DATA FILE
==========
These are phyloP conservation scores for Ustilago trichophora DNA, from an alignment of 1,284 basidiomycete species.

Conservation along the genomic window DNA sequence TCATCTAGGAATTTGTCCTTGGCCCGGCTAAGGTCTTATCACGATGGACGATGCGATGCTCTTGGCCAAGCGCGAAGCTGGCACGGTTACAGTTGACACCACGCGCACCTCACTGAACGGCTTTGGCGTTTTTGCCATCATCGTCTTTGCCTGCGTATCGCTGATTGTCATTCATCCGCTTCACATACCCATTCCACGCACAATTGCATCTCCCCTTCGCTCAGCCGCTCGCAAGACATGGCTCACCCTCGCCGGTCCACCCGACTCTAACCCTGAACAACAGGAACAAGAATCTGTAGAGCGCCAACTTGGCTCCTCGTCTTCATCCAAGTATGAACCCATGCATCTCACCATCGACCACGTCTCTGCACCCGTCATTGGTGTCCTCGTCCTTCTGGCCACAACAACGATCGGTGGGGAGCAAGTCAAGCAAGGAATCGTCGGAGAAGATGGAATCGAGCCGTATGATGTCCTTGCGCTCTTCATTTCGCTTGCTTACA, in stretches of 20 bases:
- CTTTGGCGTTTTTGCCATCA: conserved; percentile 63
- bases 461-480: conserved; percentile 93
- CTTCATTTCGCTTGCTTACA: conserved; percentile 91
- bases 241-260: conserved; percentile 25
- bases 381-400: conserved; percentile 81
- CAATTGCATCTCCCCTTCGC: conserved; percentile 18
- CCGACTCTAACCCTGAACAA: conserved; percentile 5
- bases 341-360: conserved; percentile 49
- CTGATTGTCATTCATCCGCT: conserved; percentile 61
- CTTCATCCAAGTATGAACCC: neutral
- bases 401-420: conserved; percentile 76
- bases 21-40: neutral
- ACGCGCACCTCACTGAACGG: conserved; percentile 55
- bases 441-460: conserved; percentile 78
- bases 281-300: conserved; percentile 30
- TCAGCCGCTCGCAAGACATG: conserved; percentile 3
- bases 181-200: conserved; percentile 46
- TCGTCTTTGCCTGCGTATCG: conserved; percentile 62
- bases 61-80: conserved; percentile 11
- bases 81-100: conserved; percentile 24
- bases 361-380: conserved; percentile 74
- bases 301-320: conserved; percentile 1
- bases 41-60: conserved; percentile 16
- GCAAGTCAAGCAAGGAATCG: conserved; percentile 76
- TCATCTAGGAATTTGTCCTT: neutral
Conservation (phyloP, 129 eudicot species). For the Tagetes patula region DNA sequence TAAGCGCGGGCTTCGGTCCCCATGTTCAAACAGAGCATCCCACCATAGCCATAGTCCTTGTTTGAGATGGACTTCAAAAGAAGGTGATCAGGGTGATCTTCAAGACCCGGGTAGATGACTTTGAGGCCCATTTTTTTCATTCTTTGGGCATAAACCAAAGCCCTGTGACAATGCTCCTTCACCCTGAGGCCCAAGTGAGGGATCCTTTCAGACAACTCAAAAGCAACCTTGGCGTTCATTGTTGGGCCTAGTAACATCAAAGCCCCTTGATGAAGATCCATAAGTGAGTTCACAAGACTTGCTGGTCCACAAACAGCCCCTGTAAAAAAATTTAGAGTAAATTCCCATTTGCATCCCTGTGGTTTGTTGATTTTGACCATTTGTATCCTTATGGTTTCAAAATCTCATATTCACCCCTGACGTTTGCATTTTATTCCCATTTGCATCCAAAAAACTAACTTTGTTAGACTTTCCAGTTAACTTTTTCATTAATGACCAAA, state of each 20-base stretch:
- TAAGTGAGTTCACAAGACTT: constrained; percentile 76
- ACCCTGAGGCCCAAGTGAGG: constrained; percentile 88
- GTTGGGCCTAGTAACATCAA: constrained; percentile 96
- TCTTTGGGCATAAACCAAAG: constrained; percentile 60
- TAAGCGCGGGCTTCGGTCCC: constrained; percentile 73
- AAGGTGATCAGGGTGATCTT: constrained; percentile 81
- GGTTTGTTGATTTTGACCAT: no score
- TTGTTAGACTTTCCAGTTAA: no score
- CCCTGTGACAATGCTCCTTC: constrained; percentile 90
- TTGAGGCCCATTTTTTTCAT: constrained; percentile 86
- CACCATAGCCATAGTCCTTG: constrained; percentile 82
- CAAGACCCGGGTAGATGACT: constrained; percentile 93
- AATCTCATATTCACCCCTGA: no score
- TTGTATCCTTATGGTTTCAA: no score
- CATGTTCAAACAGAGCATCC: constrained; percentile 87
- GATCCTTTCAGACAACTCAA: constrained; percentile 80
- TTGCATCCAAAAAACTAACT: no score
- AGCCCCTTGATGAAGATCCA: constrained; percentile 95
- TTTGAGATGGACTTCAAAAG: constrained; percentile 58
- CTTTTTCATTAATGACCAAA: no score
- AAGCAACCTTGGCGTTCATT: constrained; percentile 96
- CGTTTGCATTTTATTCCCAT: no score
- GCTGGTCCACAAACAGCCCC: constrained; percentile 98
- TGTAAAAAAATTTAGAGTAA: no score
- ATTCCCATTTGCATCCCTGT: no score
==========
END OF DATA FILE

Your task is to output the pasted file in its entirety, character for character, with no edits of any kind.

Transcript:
These are phyloP conservation scores for Ustilago trichophora DNA, from an alignment of 1,284 basidiomycete species.

Conservation along the genomic window DNA sequence TCATCTAGGAATTTGTCCTTGGCCCGGCTAAGGTCTTATCACGATGGACGATGCGATGCTCTTGGCCAAGCGCGAAGCTGGCACGGTTACAGTTGACACCACGCGCACCTCACTGAACGGCTTTGGCGTTTTTGCCATCATCGTCTTTGCCTGCGTATCGCTGATTGTCATTCATCCGCTTCACATACCCATTCCACGCACAATTGCATCTCCCCTTCGCTCAGCCGCTCGCAAGACATGGCTCACCCTCGCCGGTCCACCCGACTCTAACCCTGAACAACAGGAACAAGAATCTGTAGAGCGCCAACTTGGCTCCTCGTCTTCATCCAAGTATGAACCCATGCATCTCACCATCGACCACGTCTCTGCACCCGTCATTGGTGTCCTCGTCCTTCTGGCCACAACAACGATCGGTGGGGAGCAAGTCAAGCAAGGAATCGTCGGAGAAGATGGAATCGAGCCGTATGATGTCCTTGCGCTCTTCATTTCGCTTGCTTACA, in stretches of 20 bases:
- CTTTGGCGTTTTTGCCATCA: conserved; percentile 63
- bases 461-480: conserved; percentile 93
- CTTCATTTCGCTTGCTTACA: conserved; percentile 91
- bases 241-260: conserved; percentile 25
- bases 381-400: conserved; percentile 81
- CAATTGCATCTCCCCTTCGC: conserved; percentile 18
- CCGACTCTAACCCTGAACAA: conserved; percentile 5
- bases 341-360: conserved; percentile 49
- CTGATTGTCATTCATCCGCT: conserved; percentile 61
- CTTCATCCAAGTATGAACCC: neutral
- bases 401-420: conserved; percentile 76
- bases 21-40: neutral
- ACGCGCACCTCACTGAACGG: conserved; percentile 55
- bases 441-460: conserved; percentile 78
- bases 281-300: conserved; percentile 30
- TCAGCCGCTCGCAAGACATG: conserved; percentile 3
- bases 181-200: conserved; percentile 46
- TCGTCTTTGCCTGCGTATCG: conserved; percentile 62
- bases 61-80: conserved; percentile 11
- bases 81-100: conserved; percentile 24
- bases 361-380: conserved; percentile 74
- bases 301-320: conserved; percentile 1
- bases 41-60: conserved; percentile 16
- GCAAGTCAAGCAAGGAATCG: conserved; percentile 76
- TCATCTAGGAATTTGTCCTT: neutral
Conservation (phyloP, 129 eudicot species). For the Tagetes patula region DNA sequence TAAGCGCGGGCTTCGGTCCCCATGTTCAAACAGAGCATCCCACCATAGCCATAGTCCTTGTTTGAGATGGACTTCAAAAGAAGGTGATCAGGGTGATCTTCAAGACCCGGGTAGATGACTTTGAGGCCCATTTTTTTCATTCTTTGGGCATAAACCAAAGCCCTGTGACAATGCTCCTTCACCCTGAGGCCCAAGTGAGGGATCCTTTCAGACAACTCAAAAGCAACCTTGGCGTTCATTGTTGGGCCTAGTAACATCAAAGCCCCTTGATGAAGATCCATAAGTGAGTTCACAAGACTTGCTGGTCCACAAACAGCCCCTGTAAAAAAATTTAGAGTAAATTCCCATTTGCATCCCTGTGGTTTGTTGATTTTGACCATTTGTATCCTTATGGTTTCAAAATCTCATATTCACCCCTGACGTTTGCATTTTATTCCCATTTGCATCCAAAAAACTAACTTTGTTAGACTTTCCAGTTAACTTTTTCATTAATGACCAAA, state of each 20-base stretch:
- TAAGTGAGTTCACAAGACTT: constrained; percentile 76
- ACCCTGAGGCCCAAGTGAGG: constrained; percentile 88
- GTTGGGCCTAGTAACATCAA: constrained; percentile 96
- TCTTTGGGCATAAACCAAAG: constrained; percentile 60
- TAAGCGCGGGCTTCGGTCCC: constrained; percentile 73
- AAGGTGATCAGGGTGATCTT: constrained; percentile 81
- GGTTTGTTGATTTTGACCAT: no score
- TTGTTAGACTTTCCAGTTAA: no score
- CCCTGTGACAATGCTCCTTC: constrained; percentile 90
- TTGAGGCCCATTTTTTTCAT: constrained; percentile 86
- CACCATAGCCATAGTCCTTG: constrained; percentile 82
- CAAGACCCGGGTAGATGACT: constrained; percentile 93
- AATCTCATATTCACCCCTGA: no score
- TTGTATCCTTATGGTTTCAA: no score
- CATGTTCAAACAGAGCATCC: constrained; percentile 87
- GATCCTTTCAGACAACTCAA: constrained; percentile 80
- TTGCATCCAAAAAACTAACT: no score
- AGCCCCTTGATGAAGATCCA: constrained; percentile 95
- TTTGAGATGGACTTCAAAAG: constrained; percentile 58
- CTTTTTCATTAATGACCAAA: no score
- AAGCAACCTTGGCGTTCATT: constrained; percentile 96
- CGTTTGCATTTTATTCCCAT: no score
- GCTGGTCCACAAACAGCCCC: constrained; percentile 98
- TGTAAAAAAATTTAGAGTAA: no score
- ATTCCCATTTGCATCCCTGT: no score